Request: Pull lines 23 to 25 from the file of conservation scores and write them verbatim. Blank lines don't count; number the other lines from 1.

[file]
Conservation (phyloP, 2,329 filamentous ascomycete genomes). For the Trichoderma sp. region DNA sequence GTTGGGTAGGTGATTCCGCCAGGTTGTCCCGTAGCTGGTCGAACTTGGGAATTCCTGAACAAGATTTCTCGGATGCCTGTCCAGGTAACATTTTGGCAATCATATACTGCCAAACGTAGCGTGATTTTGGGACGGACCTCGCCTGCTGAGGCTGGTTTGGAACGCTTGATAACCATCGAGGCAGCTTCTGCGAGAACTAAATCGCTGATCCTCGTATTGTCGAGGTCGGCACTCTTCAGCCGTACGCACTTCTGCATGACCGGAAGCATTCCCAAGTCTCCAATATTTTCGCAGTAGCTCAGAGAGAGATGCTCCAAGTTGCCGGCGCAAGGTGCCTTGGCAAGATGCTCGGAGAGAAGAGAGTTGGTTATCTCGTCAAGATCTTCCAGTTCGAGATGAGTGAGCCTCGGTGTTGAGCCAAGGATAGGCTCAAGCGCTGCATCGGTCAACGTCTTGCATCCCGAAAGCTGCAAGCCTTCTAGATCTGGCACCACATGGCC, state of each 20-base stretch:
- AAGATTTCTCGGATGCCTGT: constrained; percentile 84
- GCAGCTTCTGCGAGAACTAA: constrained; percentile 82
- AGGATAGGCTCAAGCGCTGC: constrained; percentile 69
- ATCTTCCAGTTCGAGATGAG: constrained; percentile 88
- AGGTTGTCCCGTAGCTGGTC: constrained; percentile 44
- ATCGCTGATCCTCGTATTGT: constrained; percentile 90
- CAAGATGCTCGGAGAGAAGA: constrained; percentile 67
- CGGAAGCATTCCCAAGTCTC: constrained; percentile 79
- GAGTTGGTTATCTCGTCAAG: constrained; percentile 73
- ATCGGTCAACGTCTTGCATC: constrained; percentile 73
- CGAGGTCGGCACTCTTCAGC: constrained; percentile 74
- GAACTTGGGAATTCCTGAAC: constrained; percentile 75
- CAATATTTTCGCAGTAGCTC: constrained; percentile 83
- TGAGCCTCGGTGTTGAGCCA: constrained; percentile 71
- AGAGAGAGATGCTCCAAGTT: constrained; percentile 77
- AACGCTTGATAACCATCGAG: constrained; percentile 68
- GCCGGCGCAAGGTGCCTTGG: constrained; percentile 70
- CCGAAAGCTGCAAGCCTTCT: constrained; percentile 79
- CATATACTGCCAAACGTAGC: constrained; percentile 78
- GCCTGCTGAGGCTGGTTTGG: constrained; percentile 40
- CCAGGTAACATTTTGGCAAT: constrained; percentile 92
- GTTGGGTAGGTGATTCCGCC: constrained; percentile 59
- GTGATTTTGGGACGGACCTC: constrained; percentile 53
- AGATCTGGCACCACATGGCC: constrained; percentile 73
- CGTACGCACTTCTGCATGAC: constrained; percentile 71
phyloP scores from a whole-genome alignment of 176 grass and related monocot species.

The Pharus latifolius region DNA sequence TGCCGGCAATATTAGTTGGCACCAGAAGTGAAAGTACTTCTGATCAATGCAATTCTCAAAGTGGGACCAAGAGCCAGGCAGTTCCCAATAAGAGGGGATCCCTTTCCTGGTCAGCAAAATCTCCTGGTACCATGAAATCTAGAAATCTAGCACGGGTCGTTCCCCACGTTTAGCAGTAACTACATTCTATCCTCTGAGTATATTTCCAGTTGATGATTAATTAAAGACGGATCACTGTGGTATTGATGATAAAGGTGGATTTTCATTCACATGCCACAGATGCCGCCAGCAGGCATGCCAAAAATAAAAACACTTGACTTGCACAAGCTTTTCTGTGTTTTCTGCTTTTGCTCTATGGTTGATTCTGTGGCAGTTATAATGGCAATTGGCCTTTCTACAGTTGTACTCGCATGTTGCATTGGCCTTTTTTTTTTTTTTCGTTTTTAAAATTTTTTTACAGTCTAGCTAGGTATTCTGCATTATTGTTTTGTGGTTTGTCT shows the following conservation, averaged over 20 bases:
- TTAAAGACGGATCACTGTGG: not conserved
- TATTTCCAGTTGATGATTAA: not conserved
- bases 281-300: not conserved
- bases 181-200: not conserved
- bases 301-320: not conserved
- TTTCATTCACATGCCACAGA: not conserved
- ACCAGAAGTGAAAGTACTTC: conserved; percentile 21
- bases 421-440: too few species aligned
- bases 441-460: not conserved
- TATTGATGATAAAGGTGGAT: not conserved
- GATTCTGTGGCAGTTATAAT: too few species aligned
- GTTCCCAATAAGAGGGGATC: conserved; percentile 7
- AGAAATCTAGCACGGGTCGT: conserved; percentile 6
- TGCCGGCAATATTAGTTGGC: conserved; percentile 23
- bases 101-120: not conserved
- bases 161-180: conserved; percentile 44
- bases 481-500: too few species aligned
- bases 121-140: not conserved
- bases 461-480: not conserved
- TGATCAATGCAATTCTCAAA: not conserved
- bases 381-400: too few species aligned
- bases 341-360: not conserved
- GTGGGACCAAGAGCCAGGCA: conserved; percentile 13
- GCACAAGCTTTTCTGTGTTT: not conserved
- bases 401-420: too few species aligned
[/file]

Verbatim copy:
- GTTGGGTAGGTGATTCCGCC: constrained; percentile 59
- GTGATTTTGGGACGGACCTC: constrained; percentile 53
- AGATCTGGCACCACATGGCC: constrained; percentile 73